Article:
Swainsboro Classic South

Emanuel County is an outdoor lover’s paradise. Camp or picnic at George L. Smith State Park, where you’ll find a pristine 412-acre cypress pond with a 19th-century gristmill. For 60-plus years, Swainsboro’s Pine Tree Festival and Timber Expo has shown the importance of the county’s forest industry. Pine trees are said to mature faster here than anywhere else.
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Visitors to Swainsboro and Emanuel County will find themselves in a gently rolling landscape of fields, woods and sandy soil. Under a canopy of piney woods, the forest floor is still carpeted with wiregrass, flora and fauna. The native deer, rabbits, raccoons, opossums, alligators, fish, bobcats, quail, foxes, snakes, turtles, and other wildlife compete with recent immigrants such as coyotes and armadillos. The Ohoopee, Ogeechee, and Canoochee rivers flow through the county, and the smaller streams and innumerable ponds make the region an excellent recreation and fishing area. The original inhabitants were, of course, Native Americans. In historical times, Creek Indians lived in the area and, although little material evidence remains to document them here, the names of rivers, historical accounts, and archaeological artifacts testify to their presence. The Indian cessions of 1773 and 1783 conveyed the land that now comprises Emanuel County to the state of Georgia.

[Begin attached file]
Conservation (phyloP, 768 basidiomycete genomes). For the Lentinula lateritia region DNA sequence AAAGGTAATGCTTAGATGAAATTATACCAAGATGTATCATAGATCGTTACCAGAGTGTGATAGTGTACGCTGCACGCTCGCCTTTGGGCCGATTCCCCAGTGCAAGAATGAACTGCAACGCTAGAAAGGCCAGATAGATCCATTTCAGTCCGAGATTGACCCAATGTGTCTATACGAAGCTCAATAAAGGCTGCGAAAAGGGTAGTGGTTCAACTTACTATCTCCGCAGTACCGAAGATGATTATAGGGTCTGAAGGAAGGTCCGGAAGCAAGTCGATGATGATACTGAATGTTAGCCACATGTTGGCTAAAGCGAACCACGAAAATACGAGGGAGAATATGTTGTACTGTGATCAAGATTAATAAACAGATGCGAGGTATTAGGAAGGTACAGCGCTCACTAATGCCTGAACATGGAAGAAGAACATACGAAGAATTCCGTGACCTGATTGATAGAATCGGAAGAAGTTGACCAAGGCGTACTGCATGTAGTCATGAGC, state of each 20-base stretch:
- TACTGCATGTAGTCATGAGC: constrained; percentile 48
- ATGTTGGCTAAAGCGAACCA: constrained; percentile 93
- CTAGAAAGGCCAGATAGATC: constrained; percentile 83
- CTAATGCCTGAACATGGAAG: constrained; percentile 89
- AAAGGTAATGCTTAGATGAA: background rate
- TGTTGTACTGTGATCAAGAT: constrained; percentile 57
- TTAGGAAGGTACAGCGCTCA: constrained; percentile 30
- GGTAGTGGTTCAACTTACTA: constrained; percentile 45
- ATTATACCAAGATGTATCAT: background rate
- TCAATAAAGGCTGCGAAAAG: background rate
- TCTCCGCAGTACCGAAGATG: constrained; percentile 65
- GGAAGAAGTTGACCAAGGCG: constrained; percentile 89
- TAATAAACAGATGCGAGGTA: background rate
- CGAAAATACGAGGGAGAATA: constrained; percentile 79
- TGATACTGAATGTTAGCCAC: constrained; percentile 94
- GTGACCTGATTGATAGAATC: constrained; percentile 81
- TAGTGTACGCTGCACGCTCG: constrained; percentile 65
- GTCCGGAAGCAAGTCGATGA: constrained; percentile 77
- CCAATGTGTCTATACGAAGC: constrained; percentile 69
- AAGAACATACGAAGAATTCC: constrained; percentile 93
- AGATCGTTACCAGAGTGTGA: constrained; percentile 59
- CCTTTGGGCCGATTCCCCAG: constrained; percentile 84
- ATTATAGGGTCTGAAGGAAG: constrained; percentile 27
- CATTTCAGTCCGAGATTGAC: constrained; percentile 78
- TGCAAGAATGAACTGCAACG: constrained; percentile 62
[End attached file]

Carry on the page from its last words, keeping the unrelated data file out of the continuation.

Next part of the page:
Visitor Information Center

102 S. Main St.
Swainsboro, GA 30401

Visit Website

Phone: 478-237-6426

Swainsboro Trip Ideas & Inspiration